My how things have changed with respect to cancer research over the past 5 years. Cancer immunotherpaies are working. THEY ARE WORKING!  Sorry to yell, but when you are on a makeshift life raft and you see an aircraft carrier in the distance, it's a motivator to row a little faster. THE PROMISE OF GENOMICS IS BEING REALIZED. Again, pardon the enthusiasm, but we have been waiting for some real promise on this horizon for some time now, and it's happening. We have DNA in all of our cells (except red blood cells). Sometimes the DNA gets damaged, that damage can lead to cells that don't know how to die, or want to grow too fast, and in most cases, both. That's cancer in it's most minuscule nutshell right there. If we can understand fully what the underlying genetic causes of these behaviors are, we can try and target the proteins that are responsible. We've known this for a long time, and have a number of "targeted therapies" (or drugs that are designed to specifically target the problem proteins as opposed to chemotherapy, which just goes after all fast dividing cells, regardless of if they are cancer or hair follicle cells..), but for the vast majority of cancers, these targeted therapies don't lead to long-term remissions. There are a number of reasons for this. Cancers literally evolve. One mutation in DNA might lead to problems in a cells ability to correctly make more DNA. So the new cells that are "born" have even more DNA mutations. As soon as the safeguards that are built in place to faithfully copy each letter of our DNA are mutated enough, then it's a race to see which tumor cell can outgrow the rest.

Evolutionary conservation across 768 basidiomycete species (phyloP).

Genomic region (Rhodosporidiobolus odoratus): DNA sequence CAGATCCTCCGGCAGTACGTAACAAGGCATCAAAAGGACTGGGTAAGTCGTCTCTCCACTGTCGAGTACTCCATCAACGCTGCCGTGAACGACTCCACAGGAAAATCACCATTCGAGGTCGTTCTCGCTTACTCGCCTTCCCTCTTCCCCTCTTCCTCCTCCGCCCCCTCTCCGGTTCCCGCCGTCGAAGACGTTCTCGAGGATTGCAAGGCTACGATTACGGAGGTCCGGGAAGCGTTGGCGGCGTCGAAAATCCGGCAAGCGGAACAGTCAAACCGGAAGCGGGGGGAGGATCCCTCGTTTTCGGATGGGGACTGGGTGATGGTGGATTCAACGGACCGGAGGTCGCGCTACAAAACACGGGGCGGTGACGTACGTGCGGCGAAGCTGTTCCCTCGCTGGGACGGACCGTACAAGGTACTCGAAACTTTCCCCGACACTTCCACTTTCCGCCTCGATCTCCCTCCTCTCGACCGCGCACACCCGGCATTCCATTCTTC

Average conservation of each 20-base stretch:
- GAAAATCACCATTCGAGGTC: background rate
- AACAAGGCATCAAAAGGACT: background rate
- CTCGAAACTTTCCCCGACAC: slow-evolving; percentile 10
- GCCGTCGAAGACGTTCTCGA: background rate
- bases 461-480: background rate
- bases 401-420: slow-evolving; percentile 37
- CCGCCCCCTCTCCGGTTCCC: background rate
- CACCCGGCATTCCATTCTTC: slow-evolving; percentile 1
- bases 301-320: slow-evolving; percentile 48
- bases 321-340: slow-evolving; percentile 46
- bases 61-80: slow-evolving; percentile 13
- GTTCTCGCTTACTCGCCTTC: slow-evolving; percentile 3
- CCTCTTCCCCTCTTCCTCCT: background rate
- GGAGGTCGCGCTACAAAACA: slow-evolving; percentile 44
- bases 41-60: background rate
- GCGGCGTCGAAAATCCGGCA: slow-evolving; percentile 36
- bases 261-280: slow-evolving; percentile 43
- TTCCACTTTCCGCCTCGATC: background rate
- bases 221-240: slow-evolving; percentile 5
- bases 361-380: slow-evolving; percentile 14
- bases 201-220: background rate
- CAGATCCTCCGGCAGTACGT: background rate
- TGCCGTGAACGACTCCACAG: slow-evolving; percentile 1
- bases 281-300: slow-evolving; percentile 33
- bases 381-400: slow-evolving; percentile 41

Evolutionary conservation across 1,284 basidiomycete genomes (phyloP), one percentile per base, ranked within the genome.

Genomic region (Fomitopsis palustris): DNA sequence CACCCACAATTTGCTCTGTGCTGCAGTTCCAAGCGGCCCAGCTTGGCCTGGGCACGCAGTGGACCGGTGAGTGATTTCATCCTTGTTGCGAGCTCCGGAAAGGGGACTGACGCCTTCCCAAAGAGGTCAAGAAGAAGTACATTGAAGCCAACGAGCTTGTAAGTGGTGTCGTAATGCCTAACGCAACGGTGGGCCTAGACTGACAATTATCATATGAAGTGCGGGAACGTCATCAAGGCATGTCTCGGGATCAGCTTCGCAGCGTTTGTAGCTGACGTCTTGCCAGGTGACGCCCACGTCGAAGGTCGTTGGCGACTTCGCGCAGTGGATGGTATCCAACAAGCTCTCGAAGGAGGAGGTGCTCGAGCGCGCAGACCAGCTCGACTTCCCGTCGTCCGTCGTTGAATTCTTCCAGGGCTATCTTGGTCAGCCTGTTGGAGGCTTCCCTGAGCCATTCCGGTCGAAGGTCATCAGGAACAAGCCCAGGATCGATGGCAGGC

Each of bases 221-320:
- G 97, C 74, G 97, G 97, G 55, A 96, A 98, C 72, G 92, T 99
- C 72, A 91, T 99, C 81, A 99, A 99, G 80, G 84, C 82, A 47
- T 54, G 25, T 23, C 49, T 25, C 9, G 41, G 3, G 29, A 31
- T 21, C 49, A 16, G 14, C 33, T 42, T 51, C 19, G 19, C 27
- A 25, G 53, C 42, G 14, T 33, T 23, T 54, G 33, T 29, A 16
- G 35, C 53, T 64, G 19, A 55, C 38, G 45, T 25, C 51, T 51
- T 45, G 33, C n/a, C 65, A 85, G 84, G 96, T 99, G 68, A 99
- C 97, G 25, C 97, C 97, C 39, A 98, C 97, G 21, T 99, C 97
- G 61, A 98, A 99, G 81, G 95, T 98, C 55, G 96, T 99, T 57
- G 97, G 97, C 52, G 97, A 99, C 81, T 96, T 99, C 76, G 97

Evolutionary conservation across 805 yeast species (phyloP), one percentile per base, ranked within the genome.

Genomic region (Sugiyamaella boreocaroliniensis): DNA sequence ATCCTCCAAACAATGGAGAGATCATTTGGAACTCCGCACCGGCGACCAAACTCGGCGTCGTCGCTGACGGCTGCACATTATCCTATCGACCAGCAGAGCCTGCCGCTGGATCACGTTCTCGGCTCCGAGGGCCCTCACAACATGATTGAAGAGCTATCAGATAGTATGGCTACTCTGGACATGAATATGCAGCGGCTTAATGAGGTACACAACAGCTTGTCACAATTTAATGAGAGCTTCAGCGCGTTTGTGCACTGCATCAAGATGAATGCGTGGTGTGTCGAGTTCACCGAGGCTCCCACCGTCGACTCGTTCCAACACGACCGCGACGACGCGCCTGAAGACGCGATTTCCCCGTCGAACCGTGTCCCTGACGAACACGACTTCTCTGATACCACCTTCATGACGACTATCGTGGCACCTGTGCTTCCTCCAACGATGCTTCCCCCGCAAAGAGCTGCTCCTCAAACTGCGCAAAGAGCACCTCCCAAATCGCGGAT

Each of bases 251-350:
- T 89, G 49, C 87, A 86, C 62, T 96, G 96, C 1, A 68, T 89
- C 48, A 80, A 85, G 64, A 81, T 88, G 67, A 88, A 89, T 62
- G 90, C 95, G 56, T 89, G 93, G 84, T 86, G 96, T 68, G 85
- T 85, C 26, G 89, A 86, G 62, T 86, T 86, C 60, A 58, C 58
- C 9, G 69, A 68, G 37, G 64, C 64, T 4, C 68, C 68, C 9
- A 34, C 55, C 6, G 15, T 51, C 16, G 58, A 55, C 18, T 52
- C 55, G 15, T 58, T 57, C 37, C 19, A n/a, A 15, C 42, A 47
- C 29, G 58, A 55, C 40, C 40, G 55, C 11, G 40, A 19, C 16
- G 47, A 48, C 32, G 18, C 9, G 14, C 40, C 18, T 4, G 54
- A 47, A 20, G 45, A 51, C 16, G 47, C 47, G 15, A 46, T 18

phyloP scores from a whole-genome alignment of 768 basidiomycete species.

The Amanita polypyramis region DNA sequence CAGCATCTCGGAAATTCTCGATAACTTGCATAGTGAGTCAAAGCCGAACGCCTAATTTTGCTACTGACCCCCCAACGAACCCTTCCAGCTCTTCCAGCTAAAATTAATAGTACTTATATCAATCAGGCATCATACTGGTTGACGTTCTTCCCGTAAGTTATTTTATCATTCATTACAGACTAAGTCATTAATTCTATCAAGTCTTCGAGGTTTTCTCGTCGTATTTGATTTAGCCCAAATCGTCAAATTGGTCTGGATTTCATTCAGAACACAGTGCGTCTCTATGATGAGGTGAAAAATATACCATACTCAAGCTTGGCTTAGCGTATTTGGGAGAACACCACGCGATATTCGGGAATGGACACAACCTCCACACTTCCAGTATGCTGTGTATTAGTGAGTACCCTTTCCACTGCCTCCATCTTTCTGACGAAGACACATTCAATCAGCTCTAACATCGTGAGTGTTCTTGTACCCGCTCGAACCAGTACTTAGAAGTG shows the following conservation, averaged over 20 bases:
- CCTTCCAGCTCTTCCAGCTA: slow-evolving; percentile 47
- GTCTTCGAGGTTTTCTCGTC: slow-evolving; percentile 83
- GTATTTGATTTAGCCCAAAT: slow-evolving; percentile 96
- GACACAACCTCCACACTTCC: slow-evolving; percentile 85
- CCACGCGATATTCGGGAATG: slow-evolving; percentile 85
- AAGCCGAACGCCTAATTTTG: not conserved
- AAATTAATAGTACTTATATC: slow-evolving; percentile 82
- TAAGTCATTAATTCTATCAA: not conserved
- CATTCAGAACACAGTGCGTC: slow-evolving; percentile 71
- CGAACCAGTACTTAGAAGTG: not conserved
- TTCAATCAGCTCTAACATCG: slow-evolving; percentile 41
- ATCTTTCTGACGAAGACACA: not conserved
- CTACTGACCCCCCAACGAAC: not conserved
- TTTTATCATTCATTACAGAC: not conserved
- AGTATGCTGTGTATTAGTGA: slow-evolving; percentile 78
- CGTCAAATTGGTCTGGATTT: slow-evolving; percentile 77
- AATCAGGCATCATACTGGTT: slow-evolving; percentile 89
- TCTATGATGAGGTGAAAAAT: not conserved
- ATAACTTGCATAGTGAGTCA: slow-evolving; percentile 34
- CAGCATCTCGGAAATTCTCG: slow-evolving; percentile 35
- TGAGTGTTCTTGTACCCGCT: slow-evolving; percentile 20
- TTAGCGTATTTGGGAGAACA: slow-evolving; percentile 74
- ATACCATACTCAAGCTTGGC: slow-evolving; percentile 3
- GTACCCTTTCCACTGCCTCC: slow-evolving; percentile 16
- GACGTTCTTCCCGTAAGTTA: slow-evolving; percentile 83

Technology has reached a point where we can ask questions like, "what drives my cancer, why did I develop resistance to a targeted therapy, what combination of drugs might work best for me". And when I say it in the first person, I mean it...from the patient, for the patient. And this brings me to my favorite point with respect to progress in cancer research. THE PATIENT IS BEING LISTEN TO. I'm not even going to apologize for that one. It's the most amazing thing, and it's catching like wild fire..doctors and scientists want our opinions, they want our insights, they want to learn from us. We are moving into an era where medicine will be one giant group effort, clinicians, scientists and patients will all move this forward together. Such a stark difference from the day I was diagnosed, and so quickly. I have so much hope right now, hope that we are going to see even more significant breakthrough's in our lifetimes as long as we continue to come together.